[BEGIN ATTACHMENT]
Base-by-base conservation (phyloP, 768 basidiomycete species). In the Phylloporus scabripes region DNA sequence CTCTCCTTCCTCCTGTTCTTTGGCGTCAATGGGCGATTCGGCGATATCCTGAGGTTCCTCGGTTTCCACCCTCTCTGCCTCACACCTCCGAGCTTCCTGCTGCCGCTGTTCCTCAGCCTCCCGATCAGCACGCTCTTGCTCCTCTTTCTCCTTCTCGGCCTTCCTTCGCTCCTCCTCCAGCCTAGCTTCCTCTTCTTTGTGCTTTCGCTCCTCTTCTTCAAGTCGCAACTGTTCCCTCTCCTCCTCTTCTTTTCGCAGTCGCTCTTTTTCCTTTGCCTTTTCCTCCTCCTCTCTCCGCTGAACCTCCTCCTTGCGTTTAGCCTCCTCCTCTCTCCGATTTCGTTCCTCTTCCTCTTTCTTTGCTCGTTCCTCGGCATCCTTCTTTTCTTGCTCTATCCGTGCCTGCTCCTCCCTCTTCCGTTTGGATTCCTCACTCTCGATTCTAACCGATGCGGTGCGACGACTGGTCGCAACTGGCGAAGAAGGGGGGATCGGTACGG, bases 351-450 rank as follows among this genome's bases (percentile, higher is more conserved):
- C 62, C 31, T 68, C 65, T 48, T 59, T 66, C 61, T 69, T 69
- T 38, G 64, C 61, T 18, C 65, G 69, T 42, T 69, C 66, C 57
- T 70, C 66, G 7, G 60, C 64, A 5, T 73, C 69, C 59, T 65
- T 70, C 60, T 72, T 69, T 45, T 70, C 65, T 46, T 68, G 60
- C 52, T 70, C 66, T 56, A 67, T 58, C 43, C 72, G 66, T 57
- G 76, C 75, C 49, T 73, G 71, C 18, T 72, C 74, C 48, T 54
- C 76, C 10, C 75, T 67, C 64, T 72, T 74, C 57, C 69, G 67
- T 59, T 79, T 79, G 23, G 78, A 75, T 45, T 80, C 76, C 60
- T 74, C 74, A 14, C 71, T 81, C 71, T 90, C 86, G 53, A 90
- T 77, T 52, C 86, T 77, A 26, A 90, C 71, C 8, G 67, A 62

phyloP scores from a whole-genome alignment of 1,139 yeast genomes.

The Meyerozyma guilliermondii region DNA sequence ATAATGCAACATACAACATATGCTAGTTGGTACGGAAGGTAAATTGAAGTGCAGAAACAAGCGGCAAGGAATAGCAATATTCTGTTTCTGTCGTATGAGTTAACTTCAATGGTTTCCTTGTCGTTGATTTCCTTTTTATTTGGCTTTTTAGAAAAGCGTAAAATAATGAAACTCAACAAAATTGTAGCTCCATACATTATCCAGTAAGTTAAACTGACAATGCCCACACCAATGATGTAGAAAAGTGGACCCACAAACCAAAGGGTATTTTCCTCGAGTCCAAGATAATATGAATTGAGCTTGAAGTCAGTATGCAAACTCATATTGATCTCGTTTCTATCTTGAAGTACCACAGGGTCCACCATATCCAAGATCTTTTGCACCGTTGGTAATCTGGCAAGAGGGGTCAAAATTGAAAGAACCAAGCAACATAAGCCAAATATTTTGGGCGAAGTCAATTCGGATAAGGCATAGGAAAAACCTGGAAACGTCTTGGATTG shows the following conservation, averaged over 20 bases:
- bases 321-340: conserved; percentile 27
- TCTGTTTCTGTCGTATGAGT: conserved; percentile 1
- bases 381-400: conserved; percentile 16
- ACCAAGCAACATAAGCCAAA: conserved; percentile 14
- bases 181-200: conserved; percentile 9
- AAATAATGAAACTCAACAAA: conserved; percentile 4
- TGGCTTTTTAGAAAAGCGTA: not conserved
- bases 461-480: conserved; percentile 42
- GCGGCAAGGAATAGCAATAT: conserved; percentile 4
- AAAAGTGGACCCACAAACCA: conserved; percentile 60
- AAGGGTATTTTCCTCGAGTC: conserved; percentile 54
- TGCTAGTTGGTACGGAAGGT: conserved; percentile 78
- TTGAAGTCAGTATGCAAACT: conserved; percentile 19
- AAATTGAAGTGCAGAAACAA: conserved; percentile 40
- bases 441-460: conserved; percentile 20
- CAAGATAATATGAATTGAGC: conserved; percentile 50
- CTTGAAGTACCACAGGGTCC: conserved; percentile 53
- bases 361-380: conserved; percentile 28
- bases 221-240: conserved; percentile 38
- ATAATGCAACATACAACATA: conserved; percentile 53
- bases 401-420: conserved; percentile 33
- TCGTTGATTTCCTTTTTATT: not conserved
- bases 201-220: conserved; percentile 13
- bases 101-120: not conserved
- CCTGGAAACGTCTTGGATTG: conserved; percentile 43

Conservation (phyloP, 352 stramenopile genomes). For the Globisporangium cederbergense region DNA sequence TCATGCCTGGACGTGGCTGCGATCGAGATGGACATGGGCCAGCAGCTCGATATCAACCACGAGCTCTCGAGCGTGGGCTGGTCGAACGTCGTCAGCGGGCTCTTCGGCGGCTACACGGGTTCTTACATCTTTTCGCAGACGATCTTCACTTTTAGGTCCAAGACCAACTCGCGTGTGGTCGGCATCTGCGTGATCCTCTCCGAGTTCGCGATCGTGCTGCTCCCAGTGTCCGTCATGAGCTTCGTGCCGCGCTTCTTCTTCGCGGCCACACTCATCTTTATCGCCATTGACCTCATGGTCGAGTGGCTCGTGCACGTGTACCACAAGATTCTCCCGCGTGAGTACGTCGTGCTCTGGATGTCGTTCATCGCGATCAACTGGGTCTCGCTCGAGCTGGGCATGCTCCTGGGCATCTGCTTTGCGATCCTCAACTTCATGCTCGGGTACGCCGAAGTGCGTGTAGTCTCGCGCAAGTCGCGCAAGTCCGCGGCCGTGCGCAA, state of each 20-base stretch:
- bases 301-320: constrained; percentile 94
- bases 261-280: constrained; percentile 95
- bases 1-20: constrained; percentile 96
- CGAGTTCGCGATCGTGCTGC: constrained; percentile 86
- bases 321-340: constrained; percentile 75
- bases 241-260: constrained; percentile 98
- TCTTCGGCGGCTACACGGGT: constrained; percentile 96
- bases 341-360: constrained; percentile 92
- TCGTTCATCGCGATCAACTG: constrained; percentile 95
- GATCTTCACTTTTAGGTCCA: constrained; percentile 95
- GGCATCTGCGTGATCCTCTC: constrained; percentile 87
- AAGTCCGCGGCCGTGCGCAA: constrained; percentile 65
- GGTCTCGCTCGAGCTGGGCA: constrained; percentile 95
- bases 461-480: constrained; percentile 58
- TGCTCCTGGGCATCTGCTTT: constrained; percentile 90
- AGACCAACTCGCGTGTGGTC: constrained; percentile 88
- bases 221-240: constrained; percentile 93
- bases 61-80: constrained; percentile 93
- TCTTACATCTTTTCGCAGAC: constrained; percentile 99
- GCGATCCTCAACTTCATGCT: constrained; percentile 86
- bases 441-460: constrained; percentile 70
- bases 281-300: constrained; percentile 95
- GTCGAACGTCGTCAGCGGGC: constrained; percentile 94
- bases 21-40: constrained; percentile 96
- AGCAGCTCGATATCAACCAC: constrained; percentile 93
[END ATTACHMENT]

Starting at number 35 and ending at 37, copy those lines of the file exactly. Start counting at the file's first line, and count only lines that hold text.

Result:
- TCGTTGATTTCCTTTTTATT: not conserved
- bases 201-220: conserved; percentile 13
- bases 101-120: not conserved